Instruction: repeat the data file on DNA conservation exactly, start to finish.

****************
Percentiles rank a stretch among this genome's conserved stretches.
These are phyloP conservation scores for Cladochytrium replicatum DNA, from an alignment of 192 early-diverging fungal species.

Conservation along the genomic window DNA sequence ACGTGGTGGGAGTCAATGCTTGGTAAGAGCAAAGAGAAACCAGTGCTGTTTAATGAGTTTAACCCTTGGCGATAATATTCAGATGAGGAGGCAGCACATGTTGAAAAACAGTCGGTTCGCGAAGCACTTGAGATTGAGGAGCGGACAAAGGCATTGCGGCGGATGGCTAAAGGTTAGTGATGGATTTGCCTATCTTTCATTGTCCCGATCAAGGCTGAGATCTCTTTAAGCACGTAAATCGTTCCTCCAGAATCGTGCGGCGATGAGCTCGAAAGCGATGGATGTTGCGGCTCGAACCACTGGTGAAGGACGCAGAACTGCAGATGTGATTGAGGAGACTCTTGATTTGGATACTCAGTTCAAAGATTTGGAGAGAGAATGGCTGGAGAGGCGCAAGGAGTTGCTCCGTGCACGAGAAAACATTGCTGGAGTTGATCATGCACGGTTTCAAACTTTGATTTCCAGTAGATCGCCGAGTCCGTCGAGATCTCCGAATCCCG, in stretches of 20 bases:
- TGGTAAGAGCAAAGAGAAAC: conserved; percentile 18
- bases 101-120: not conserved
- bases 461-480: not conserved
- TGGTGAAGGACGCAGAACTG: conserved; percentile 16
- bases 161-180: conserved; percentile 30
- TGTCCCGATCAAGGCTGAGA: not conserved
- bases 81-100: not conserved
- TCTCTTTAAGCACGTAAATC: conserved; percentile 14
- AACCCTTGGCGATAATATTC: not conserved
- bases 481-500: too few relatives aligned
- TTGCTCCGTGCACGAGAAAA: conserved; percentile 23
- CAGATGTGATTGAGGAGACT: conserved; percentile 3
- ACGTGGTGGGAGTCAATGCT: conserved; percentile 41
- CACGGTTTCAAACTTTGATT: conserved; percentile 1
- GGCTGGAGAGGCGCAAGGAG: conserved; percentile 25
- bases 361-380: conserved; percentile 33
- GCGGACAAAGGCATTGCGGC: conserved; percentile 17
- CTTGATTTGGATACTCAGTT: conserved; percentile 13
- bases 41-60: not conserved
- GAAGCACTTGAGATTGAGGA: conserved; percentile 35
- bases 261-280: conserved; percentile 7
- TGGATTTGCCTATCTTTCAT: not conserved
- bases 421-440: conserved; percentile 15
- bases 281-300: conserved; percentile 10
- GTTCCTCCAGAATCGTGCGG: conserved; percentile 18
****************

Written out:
Percentiles rank a stretch among this genome's conserved stretches.
These are phyloP conservation scores for Cladochytrium replicatum DNA, from an alignment of 192 early-diverging fungal species.

Conservation along the genomic window DNA sequence ACGTGGTGGGAGTCAATGCTTGGTAAGAGCAAAGAGAAACCAGTGCTGTTTAATGAGTTTAACCCTTGGCGATAATATTCAGATGAGGAGGCAGCACATGTTGAAAAACAGTCGGTTCGCGAAGCACTTGAGATTGAGGAGCGGACAAAGGCATTGCGGCGGATGGCTAAAGGTTAGTGATGGATTTGCCTATCTTTCATTGTCCCGATCAAGGCTGAGATCTCTTTAAGCACGTAAATCGTTCCTCCAGAATCGTGCGGCGATGAGCTCGAAAGCGATGGATGTTGCGGCTCGAACCACTGGTGAAGGACGCAGAACTGCAGATGTGATTGAGGAGACTCTTGATTTGGATACTCAGTTCAAAGATTTGGAGAGAGAATGGCTGGAGAGGCGCAAGGAGTTGCTCCGTGCACGAGAAAACATTGCTGGAGTTGATCATGCACGGTTTCAAACTTTGATTTCCAGTAGATCGCCGAGTCCGTCGAGATCTCCGAATCCCG, in stretches of 20 bases:
- TGGTAAGAGCAAAGAGAAAC: conserved; percentile 18
- bases 101-120: not conserved
- bases 461-480: not conserved
- TGGTGAAGGACGCAGAACTG: conserved; percentile 16
- bases 161-180: conserved; percentile 30
- TGTCCCGATCAAGGCTGAGA: not conserved
- bases 81-100: not conserved
- TCTCTTTAAGCACGTAAATC: conserved; percentile 14
- AACCCTTGGCGATAATATTC: not conserved
- bases 481-500: too few relatives aligned
- TTGCTCCGTGCACGAGAAAA: conserved; percentile 23
- CAGATGTGATTGAGGAGACT: conserved; percentile 3
- ACGTGGTGGGAGTCAATGCT: conserved; percentile 41
- CACGGTTTCAAACTTTGATT: conserved; percentile 1
- GGCTGGAGAGGCGCAAGGAG: conserved; percentile 25
- bases 361-380: conserved; percentile 33
- GCGGACAAAGGCATTGCGGC: conserved; percentile 17
- CTTGATTTGGATACTCAGTT: conserved; percentile 13
- bases 41-60: not conserved
- GAAGCACTTGAGATTGAGGA: conserved; percentile 35
- bases 261-280: conserved; percentile 7
- TGGATTTGCCTATCTTTCAT: not conserved
- bases 421-440: conserved; percentile 15
- bases 281-300: conserved; percentile 10
- GTTCCTCCAGAATCGTGCGG: conserved; percentile 18